While this may sound tempting, however, necessity is a rather blunt legal instrument; like all norms derived from the legal-theoretical concept of the state of exception, it addresses the emergency situation by suspending the normal operation of the legal regime concerned, creating frictions with the rule of law. Invoking necessity legitimates a state to act outside of its normatively expected performance. Resorting to the exception too frequently will lead to its normalisation, eroding and eventually superseding the rule itself. Even if the cyberattacks against hospitals we are witnessing at the moment might be owed to the dire global situation with COVID-19, prompting malicious actors to exploit the crisis for their strategic gain, hacking critical infrastructures will surely stay with us after the virus has subsided. In light of this, the customary plea of necessity is hardly a sustainable basis for state measures against cyberattacks. One way to move forward and to alleviate the inherent tensions between necessity and the rule of law, therefore, would be for the community of states to develop a specific emergency regime for cyberspace, a treaty that prescribes the preconditions and legal consequences of engaging in active cyber defence measures against cyberattacks. Given the current state of multilateralism, the intensifying great power competition between the United States and China, and fundamental differences concerning the clarification and development of international norms for cyberspace, it may be difficult to imagine the community of states coming together to agree on such a treaty. Still, special international regimes for specific emergency situations are not unheard of, and the urgent question of the safety of hospitals facing COVID-19 might prove to be an actual opportunity to reconsider the legal architecture of transnational cyber infrastructures.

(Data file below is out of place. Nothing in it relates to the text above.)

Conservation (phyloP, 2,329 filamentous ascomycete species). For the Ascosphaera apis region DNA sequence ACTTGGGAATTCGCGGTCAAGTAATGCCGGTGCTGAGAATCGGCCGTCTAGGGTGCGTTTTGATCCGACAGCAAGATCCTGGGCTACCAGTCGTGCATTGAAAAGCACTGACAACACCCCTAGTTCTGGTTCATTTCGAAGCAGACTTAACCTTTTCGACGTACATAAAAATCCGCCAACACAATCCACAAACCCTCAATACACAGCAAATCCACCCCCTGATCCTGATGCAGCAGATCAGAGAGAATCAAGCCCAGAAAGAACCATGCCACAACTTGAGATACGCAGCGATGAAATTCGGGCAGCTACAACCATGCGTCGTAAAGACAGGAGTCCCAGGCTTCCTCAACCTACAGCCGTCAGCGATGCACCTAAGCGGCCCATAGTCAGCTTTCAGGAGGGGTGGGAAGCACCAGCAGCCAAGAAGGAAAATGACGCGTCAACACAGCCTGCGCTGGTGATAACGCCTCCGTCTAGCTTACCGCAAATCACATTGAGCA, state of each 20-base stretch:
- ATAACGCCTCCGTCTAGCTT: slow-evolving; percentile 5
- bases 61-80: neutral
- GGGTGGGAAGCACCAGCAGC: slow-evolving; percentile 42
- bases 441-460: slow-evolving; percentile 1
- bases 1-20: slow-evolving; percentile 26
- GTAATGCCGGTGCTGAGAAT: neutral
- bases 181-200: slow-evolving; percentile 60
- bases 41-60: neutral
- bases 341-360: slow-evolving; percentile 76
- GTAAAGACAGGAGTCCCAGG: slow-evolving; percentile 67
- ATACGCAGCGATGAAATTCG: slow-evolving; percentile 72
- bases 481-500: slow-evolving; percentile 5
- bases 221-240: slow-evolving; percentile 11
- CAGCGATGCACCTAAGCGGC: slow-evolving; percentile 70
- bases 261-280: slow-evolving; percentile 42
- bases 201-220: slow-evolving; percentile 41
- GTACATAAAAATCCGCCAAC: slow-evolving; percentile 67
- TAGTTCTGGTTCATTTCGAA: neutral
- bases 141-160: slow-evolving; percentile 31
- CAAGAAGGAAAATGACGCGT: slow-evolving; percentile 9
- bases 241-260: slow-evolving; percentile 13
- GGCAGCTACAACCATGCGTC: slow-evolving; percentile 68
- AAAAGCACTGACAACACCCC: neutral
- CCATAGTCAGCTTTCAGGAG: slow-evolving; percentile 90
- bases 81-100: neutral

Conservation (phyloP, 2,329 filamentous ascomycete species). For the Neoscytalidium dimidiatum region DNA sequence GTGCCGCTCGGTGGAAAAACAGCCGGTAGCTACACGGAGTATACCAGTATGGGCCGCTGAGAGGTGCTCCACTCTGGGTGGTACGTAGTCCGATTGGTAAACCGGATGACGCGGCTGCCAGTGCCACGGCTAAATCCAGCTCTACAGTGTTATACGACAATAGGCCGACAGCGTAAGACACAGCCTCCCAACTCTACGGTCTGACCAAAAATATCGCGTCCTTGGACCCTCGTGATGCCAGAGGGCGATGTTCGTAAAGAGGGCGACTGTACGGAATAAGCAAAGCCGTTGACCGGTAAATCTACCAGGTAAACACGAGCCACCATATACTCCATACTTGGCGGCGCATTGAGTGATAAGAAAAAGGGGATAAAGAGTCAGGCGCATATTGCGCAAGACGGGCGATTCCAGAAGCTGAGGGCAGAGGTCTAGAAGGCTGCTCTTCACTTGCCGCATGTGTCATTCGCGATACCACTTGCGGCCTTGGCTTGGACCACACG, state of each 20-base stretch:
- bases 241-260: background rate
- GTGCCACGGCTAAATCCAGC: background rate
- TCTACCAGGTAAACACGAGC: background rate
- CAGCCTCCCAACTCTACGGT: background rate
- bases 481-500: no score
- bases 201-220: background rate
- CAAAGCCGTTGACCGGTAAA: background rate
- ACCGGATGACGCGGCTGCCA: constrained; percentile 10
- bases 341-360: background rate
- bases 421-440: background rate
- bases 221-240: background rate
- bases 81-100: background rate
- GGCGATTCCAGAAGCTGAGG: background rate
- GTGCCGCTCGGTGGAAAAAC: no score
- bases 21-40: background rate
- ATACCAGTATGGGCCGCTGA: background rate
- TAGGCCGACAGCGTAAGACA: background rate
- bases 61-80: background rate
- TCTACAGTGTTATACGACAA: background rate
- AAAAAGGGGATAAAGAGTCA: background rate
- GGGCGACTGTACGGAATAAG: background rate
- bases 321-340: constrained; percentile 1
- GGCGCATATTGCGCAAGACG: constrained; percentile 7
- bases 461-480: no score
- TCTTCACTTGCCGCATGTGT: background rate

Israel Public Policy Institute (IPPI) serves as a platform for exchange of ideas, knowledge and research among policy experts, researchers, and scholars. The opinions expressed in this text are solely that of the author/s and do not necessarily reflect the views of IPPI.